As technology evolves, new challenges invariably arise, including for policymakers. Establishing ill-conceived rules could stifle the high-tech economy, especially if lawmakers bow to pressure from influential business interests or self-proclaimed consumer advocates to saddle emerging technology markets with arbitrary regulations or draconian liability regimes. That does not mean that government officials should simply ignore disruptive innovations. To the contrary, newcomers who redefine existing markets—or create new markets—often merit a re-evaluation of existing rules to eliminate governmental obstacles to innovation. As history shows, most concerns about novel technologies eventually prove unfounded or overblown, especially given our capacity to adapt to a changing world without help from central planners. As lawmakers consider how to govern the technology and telecommunications sectors, new mandates or prohibitions should be avoided in all but the most exceptional circumstances. When new services or tools raise legitimate concerns about public health, consumer protection, or competition, lawmakers should resist the urge to act until they first observe how voluntary institutions—the marketplace and civil society—react to supposed market failures, if and when they arise. In the unlikely event that legislative intervention is necessary, Congress should change the law using a scalpel, not a sledgehammer. At the same time, lawmakers should break out the sledgehammer when it comes to tearing down convoluted statutory and regulatory schemes devised in earlier eras— especially schemes administered by independent agencies, which in recent years have pulled out all the stops to remain relevant in a world in which they may no longer have a useful role to play.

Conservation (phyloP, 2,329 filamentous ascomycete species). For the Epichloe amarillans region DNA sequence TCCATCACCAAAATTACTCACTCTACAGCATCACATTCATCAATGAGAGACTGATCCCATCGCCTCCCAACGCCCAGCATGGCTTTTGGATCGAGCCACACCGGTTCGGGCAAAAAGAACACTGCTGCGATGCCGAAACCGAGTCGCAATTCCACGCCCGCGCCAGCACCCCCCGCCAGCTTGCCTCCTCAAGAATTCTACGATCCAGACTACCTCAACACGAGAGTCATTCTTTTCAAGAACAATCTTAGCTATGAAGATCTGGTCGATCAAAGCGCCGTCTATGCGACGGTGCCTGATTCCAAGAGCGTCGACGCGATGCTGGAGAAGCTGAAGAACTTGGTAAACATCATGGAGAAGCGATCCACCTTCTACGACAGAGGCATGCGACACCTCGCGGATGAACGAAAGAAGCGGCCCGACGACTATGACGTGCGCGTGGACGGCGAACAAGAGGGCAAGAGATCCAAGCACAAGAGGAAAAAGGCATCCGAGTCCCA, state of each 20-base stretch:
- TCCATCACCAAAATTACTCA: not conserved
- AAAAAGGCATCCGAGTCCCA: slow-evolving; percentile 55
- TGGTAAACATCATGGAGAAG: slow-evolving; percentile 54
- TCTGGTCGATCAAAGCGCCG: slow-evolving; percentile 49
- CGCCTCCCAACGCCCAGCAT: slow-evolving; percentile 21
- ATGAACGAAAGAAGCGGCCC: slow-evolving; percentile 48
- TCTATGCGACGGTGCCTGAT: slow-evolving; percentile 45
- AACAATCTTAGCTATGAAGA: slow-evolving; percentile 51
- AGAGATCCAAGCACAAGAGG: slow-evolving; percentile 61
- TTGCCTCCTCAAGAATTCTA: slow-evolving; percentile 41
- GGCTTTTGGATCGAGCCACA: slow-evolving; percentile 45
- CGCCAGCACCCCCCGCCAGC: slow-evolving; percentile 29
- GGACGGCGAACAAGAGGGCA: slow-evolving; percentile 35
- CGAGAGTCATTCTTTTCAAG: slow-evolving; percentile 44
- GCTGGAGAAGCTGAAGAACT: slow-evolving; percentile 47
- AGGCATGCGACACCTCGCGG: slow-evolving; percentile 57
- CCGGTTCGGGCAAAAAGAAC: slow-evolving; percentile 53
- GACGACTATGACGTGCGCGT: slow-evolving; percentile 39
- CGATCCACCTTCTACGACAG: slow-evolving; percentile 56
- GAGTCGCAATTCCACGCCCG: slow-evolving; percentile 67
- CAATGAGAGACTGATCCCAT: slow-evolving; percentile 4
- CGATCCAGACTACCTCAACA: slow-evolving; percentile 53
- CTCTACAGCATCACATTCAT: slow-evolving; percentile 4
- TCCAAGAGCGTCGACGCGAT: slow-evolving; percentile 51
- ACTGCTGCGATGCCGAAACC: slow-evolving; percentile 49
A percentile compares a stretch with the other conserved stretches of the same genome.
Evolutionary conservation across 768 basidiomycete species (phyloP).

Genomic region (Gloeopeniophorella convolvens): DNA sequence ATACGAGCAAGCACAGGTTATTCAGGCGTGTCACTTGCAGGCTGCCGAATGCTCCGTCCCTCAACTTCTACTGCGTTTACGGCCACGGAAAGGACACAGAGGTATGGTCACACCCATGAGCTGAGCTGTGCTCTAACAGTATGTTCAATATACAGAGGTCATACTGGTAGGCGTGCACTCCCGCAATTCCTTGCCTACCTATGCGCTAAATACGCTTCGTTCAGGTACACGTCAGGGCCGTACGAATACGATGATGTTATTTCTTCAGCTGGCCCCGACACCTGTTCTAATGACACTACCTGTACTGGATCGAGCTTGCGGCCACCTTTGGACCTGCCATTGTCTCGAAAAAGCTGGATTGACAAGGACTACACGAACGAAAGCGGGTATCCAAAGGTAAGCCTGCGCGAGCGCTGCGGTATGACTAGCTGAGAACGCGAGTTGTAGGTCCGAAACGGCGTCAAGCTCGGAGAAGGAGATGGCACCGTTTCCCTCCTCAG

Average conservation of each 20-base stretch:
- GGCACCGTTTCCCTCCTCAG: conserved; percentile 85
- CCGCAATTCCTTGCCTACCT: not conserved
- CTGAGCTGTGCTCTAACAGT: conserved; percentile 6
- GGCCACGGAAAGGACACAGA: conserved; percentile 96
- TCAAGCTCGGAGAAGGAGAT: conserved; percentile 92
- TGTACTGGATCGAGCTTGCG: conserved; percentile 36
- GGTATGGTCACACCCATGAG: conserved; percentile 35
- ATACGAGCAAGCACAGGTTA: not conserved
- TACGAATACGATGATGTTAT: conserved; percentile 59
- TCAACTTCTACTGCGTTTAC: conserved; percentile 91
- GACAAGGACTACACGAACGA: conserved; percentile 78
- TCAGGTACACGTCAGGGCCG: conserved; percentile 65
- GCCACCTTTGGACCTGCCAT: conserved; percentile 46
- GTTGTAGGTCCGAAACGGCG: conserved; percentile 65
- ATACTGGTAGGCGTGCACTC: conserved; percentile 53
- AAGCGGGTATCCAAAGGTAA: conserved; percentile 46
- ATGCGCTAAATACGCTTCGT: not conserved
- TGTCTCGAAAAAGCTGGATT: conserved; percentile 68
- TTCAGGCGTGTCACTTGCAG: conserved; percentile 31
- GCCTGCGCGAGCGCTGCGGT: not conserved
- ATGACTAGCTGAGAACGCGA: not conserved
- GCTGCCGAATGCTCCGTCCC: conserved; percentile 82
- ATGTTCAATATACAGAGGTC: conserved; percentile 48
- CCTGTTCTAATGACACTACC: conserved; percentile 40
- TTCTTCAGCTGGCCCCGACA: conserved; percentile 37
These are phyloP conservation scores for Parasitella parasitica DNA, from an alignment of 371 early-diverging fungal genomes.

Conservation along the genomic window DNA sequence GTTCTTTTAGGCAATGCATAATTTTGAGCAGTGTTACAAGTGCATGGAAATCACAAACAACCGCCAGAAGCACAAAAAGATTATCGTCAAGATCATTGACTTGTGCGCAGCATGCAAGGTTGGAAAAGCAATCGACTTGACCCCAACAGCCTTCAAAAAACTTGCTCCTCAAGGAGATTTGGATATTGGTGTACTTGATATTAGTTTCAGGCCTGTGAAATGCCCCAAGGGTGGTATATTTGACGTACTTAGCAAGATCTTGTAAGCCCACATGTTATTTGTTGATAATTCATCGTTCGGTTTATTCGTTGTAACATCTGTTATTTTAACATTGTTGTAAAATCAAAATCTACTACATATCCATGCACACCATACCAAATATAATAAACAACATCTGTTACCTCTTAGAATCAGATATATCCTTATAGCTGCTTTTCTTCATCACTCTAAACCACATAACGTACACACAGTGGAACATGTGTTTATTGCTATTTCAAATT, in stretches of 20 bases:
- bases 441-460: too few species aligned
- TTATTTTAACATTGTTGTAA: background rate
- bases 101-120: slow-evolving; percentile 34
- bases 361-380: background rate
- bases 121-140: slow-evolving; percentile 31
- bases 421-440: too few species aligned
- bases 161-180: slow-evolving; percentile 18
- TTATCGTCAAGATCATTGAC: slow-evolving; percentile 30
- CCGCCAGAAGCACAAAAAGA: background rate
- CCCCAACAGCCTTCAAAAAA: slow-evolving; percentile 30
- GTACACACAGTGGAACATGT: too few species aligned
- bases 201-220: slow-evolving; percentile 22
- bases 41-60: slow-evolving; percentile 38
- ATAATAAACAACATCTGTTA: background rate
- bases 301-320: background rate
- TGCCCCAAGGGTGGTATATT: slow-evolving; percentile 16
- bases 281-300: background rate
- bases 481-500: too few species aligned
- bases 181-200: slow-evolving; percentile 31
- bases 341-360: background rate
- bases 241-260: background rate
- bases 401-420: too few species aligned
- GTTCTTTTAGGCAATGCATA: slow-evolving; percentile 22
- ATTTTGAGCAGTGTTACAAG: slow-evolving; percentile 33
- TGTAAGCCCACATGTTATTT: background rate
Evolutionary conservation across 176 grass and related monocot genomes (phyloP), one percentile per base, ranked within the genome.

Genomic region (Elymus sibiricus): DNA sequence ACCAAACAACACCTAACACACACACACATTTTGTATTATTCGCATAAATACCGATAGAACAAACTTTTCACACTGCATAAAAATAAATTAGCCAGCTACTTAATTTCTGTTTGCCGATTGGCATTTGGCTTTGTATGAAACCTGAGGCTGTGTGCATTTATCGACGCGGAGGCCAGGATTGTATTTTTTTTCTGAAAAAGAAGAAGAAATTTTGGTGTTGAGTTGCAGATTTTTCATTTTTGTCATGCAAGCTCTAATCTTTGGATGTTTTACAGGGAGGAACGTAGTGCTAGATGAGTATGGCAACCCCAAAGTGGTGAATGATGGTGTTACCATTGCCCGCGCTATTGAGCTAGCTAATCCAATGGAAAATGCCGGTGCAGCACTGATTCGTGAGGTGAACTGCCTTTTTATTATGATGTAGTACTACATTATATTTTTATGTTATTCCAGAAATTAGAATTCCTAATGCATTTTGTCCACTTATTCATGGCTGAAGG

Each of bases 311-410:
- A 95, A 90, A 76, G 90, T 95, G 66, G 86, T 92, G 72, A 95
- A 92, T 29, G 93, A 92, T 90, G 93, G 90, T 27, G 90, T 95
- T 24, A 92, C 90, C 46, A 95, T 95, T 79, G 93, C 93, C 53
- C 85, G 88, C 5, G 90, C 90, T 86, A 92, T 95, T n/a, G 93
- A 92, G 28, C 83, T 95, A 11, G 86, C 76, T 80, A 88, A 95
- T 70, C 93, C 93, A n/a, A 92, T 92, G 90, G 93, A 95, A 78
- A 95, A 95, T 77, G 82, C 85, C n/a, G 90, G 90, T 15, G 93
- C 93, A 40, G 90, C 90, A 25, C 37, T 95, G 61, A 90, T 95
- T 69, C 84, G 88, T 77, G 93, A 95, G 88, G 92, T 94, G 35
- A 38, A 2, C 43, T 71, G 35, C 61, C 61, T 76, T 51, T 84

Increased investment from the E-rate program’s modernization is helping to improve school Wi-Fi and broadband connectivity. 69 percent of school system leaders are “very confident” in their wireless network’s ability to support one device per student. Ninety-two percent of school systems are meeting the Federal Communications Commission’s short-term goal of broadband connectivity (100 Mbps per 1,000 students in a district), as well as making strides in the FCC’s long-term goals. School districts are still facing significant infrastructure challenges. Due to minimal broadband competition, many rural school districts do not have affordable broadband access. Fewer than 10 percent of districts nationwide report that every student has access to non-shared devices at home, limiting their ability to complete homework assignments outside of school – i.e., the “homework gap.” Furthermore, cybersecurity is a top challenge for technology leaders, and only 12 percent of districts have a dedicated network security employee to address cyber-threats. Additional findings: